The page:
🤓 Based on our data, we think this question is relevant for Professor Ratcliff's class at WVU.
The relationship between internal energy, heat, and work is shown in the following equation:
ΔU = internal energy, J
q = heat, J
w = work, J
Before calculating internal energy, we have to identify heat (q) and work (w) first.
For heat, q:
▪ + q → if the system gains, takes in, or absorbs heat or energy
▪ – q → if the system loses, evolves, gives off, or releases heat or energy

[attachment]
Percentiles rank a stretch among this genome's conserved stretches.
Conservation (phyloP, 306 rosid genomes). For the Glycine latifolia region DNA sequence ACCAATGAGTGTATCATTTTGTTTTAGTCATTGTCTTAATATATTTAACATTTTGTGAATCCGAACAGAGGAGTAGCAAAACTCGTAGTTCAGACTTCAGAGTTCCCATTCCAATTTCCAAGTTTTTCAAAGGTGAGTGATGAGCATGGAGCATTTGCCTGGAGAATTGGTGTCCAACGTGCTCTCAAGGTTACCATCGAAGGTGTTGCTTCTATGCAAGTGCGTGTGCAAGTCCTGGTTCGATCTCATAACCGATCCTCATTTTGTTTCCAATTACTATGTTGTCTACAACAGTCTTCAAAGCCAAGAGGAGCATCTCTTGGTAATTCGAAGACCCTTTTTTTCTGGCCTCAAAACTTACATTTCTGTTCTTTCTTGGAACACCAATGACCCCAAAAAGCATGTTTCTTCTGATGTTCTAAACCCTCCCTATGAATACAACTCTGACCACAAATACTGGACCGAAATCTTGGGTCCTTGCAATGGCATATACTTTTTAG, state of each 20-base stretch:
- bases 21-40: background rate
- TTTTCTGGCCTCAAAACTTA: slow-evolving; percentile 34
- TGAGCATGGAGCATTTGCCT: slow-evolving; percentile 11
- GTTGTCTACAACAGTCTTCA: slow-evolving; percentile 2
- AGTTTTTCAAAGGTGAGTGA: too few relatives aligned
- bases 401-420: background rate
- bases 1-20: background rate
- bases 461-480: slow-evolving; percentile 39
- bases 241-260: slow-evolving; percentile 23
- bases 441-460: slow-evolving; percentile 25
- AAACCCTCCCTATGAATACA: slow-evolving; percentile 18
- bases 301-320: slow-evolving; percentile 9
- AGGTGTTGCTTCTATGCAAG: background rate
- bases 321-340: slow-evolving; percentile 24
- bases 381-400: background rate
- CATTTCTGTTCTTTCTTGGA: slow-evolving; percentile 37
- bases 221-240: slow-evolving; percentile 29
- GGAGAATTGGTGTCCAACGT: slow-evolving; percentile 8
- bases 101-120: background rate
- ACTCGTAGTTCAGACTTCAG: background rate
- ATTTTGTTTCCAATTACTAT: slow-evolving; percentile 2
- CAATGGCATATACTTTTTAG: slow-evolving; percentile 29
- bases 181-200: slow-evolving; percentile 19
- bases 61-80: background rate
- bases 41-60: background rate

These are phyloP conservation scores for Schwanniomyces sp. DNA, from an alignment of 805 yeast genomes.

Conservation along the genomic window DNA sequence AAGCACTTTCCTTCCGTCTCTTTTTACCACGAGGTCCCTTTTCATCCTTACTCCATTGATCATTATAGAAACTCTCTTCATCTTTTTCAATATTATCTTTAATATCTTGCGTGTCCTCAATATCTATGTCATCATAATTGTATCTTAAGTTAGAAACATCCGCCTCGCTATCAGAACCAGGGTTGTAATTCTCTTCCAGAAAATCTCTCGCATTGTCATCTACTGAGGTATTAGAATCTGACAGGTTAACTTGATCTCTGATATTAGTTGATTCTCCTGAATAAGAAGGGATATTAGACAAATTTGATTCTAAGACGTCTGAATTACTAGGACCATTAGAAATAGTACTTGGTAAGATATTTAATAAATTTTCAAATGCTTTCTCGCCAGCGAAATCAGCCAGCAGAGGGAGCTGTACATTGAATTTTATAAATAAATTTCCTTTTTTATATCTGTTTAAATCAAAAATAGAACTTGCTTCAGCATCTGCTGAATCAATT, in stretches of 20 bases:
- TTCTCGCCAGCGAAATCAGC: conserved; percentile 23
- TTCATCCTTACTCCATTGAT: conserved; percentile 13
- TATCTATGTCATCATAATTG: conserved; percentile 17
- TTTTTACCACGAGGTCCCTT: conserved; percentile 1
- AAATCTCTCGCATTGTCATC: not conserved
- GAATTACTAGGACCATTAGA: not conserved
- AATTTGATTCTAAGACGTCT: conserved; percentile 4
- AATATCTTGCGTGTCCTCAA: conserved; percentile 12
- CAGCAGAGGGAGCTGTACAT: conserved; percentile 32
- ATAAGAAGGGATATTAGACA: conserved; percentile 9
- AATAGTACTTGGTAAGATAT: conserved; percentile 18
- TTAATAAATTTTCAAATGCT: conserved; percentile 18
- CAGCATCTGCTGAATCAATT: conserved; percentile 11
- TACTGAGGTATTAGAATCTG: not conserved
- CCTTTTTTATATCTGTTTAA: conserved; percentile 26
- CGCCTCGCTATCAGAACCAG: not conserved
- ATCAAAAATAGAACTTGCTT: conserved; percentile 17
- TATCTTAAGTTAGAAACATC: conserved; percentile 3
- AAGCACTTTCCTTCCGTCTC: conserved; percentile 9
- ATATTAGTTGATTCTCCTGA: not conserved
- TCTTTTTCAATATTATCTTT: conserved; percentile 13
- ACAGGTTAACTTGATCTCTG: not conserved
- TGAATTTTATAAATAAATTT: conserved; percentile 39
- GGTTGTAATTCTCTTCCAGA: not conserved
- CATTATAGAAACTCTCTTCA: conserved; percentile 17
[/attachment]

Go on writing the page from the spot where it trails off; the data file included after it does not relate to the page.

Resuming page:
For work, w:
▪ + w → work is done on the system by the surroundings (volume: compresses)
▪ – w → work is done by the system on the surroundings (volume: expands)
For the energy exchange given, -ΔEsys = + Δ Esurr.
Consider these fictitious internal energy gauges for a chemical system and its surroundings:
Which diagram best represents the energy gauges for the same system and surroundings following an energy exchange in which ΔEsys is negative?
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Based on our data, we think this problem is relevant for Professor Ratcliff's class at WVU.